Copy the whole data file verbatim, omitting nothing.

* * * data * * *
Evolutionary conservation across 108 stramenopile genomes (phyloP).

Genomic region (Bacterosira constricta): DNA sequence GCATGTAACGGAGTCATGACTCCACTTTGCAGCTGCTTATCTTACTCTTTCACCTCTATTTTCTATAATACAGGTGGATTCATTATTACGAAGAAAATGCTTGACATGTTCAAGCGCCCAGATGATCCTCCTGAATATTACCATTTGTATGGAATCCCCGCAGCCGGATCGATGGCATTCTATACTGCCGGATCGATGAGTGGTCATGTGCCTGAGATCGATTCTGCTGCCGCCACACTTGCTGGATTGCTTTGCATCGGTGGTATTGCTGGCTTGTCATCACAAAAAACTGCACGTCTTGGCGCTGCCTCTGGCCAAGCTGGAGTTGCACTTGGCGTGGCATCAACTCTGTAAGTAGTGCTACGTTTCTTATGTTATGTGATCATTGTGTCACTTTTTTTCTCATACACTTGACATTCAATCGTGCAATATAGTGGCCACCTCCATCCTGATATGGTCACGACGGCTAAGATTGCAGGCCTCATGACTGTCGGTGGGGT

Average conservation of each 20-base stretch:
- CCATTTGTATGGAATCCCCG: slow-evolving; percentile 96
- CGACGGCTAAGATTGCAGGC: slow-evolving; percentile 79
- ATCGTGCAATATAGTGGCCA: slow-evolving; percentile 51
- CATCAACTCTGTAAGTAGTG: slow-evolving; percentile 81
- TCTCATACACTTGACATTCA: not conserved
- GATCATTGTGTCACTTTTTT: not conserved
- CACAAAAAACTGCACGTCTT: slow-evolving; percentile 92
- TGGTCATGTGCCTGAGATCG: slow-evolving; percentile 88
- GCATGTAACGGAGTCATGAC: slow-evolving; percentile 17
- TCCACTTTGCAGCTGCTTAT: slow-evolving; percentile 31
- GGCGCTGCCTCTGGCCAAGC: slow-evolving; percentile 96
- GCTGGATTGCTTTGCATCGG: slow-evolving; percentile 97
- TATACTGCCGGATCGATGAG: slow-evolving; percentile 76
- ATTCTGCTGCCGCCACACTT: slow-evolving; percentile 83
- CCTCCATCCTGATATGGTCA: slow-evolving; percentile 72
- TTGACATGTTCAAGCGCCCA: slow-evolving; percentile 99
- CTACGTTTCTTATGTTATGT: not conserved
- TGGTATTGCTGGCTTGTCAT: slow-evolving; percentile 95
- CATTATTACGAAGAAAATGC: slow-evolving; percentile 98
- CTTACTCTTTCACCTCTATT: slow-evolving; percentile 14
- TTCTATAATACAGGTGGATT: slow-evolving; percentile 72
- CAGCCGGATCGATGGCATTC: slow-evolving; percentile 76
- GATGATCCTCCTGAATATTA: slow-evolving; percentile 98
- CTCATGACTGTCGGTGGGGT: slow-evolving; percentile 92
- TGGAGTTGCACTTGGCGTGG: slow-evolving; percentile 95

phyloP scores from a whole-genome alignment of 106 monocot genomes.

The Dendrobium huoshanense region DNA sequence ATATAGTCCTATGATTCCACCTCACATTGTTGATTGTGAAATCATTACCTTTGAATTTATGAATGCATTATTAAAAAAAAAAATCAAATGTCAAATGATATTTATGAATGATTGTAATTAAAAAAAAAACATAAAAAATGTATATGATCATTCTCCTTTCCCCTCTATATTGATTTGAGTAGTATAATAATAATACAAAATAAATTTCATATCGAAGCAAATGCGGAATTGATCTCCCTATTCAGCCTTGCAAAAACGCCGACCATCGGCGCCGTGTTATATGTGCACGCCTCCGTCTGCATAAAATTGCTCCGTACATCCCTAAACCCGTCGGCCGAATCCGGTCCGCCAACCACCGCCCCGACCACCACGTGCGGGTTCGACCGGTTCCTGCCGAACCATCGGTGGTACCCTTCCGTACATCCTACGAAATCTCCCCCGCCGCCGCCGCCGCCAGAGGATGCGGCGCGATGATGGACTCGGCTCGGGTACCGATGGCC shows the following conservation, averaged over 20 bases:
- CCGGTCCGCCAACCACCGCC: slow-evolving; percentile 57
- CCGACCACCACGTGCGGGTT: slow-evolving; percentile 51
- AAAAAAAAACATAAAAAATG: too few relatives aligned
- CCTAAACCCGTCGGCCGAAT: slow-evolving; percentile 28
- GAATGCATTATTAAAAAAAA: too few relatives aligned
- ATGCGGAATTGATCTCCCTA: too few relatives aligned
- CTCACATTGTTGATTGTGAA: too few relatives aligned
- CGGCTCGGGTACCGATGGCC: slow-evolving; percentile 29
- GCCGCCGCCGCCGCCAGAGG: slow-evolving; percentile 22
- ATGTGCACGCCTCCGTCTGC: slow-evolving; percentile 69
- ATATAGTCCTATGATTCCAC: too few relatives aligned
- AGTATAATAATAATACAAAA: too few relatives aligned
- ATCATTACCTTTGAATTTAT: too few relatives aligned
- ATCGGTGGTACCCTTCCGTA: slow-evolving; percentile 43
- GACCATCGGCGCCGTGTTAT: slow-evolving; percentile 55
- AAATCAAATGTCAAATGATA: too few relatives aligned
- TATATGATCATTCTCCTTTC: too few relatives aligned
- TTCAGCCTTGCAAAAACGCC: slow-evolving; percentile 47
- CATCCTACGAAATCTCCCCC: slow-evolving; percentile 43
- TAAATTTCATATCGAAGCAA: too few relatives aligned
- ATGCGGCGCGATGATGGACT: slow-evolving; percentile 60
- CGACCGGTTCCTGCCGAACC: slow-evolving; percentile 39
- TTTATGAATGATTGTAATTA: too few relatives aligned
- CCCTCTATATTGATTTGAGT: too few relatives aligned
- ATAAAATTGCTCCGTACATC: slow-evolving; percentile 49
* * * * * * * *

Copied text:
Evolutionary conservation across 108 stramenopile genomes (phyloP).

Genomic region (Bacterosira constricta): DNA sequence GCATGTAACGGAGTCATGACTCCACTTTGCAGCTGCTTATCTTACTCTTTCACCTCTATTTTCTATAATACAGGTGGATTCATTATTACGAAGAAAATGCTTGACATGTTCAAGCGCCCAGATGATCCTCCTGAATATTACCATTTGTATGGAATCCCCGCAGCCGGATCGATGGCATTCTATACTGCCGGATCGATGAGTGGTCATGTGCCTGAGATCGATTCTGCTGCCGCCACACTTGCTGGATTGCTTTGCATCGGTGGTATTGCTGGCTTGTCATCACAAAAAACTGCACGTCTTGGCGCTGCCTCTGGCCAAGCTGGAGTTGCACTTGGCGTGGCATCAACTCTGTAAGTAGTGCTACGTTTCTTATGTTATGTGATCATTGTGTCACTTTTTTTCTCATACACTTGACATTCAATCGTGCAATATAGTGGCCACCTCCATCCTGATATGGTCACGACGGCTAAGATTGCAGGCCTCATGACTGTCGGTGGGGT

Average conservation of each 20-base stretch:
- CCATTTGTATGGAATCCCCG: slow-evolving; percentile 96
- CGACGGCTAAGATTGCAGGC: slow-evolving; percentile 79
- ATCGTGCAATATAGTGGCCA: slow-evolving; percentile 51
- CATCAACTCTGTAAGTAGTG: slow-evolving; percentile 81
- TCTCATACACTTGACATTCA: not conserved
- GATCATTGTGTCACTTTTTT: not conserved
- CACAAAAAACTGCACGTCTT: slow-evolving; percentile 92
- TGGTCATGTGCCTGAGATCG: slow-evolving; percentile 88
- GCATGTAACGGAGTCATGAC: slow-evolving; percentile 17
- TCCACTTTGCAGCTGCTTAT: slow-evolving; percentile 31
- GGCGCTGCCTCTGGCCAAGC: slow-evolving; percentile 96
- GCTGGATTGCTTTGCATCGG: slow-evolving; percentile 97
- TATACTGCCGGATCGATGAG: slow-evolving; percentile 76
- ATTCTGCTGCCGCCACACTT: slow-evolving; percentile 83
- CCTCCATCCTGATATGGTCA: slow-evolving; percentile 72
- TTGACATGTTCAAGCGCCCA: slow-evolving; percentile 99
- CTACGTTTCTTATGTTATGT: not conserved
- TGGTATTGCTGGCTTGTCAT: slow-evolving; percentile 95
- CATTATTACGAAGAAAATGC: slow-evolving; percentile 98
- CTTACTCTTTCACCTCTATT: slow-evolving; percentile 14
- TTCTATAATACAGGTGGATT: slow-evolving; percentile 72
- CAGCCGGATCGATGGCATTC: slow-evolving; percentile 76
- GATGATCCTCCTGAATATTA: slow-evolving; percentile 98
- CTCATGACTGTCGGTGGGGT: slow-evolving; percentile 92
- TGGAGTTGCACTTGGCGTGG: slow-evolving; percentile 95

phyloP scores from a whole-genome alignment of 106 monocot genomes.

The Dendrobium huoshanense region DNA sequence ATATAGTCCTATGATTCCACCTCACATTGTTGATTGTGAAATCATTACCTTTGAATTTATGAATGCATTATTAAAAAAAAAAATCAAATGTCAAATGATATTTATGAATGATTGTAATTAAAAAAAAAACATAAAAAATGTATATGATCATTCTCCTTTCCCCTCTATATTGATTTGAGTAGTATAATAATAATACAAAATAAATTTCATATCGAAGCAAATGCGGAATTGATCTCCCTATTCAGCCTTGCAAAAACGCCGACCATCGGCGCCGTGTTATATGTGCACGCCTCCGTCTGCATAAAATTGCTCCGTACATCCCTAAACCCGTCGGCCGAATCCGGTCCGCCAACCACCGCCCCGACCACCACGTGCGGGTTCGACCGGTTCCTGCCGAACCATCGGTGGTACCCTTCCGTACATCCTACGAAATCTCCCCCGCCGCCGCCGCCGCCAGAGGATGCGGCGCGATGATGGACTCGGCTCGGGTACCGATGGCC shows the following conservation, averaged over 20 bases:
- CCGGTCCGCCAACCACCGCC: slow-evolving; percentile 57
- CCGACCACCACGTGCGGGTT: slow-evolving; percentile 51
- AAAAAAAAACATAAAAAATG: too few relatives aligned
- CCTAAACCCGTCGGCCGAAT: slow-evolving; percentile 28
- GAATGCATTATTAAAAAAAA: too few relatives aligned
- ATGCGGAATTGATCTCCCTA: too few relatives aligned
- CTCACATTGTTGATTGTGAA: too few relatives aligned
- CGGCTCGGGTACCGATGGCC: slow-evolving; percentile 29
- GCCGCCGCCGCCGCCAGAGG: slow-evolving; percentile 22
- ATGTGCACGCCTCCGTCTGC: slow-evolving; percentile 69
- ATATAGTCCTATGATTCCAC: too few relatives aligned
- AGTATAATAATAATACAAAA: too few relatives aligned
- ATCATTACCTTTGAATTTAT: too few relatives aligned
- ATCGGTGGTACCCTTCCGTA: slow-evolving; percentile 43
- GACCATCGGCGCCGTGTTAT: slow-evolving; percentile 55
- AAATCAAATGTCAAATGATA: too few relatives aligned
- TATATGATCATTCTCCTTTC: too few relatives aligned
- TTCAGCCTTGCAAAAACGCC: slow-evolving; percentile 47
- CATCCTACGAAATCTCCCCC: slow-evolving; percentile 43
- TAAATTTCATATCGAAGCAA: too few relatives aligned
- ATGCGGCGCGATGATGGACT: slow-evolving; percentile 60
- CGACCGGTTCCTGCCGAACC: slow-evolving; percentile 39
- TTTATGAATGATTGTAATTA: too few relatives aligned
- CCCTCTATATTGATTTGAGT: too few relatives aligned
- ATAAAATTGCTCCGTACATC: slow-evolving; percentile 49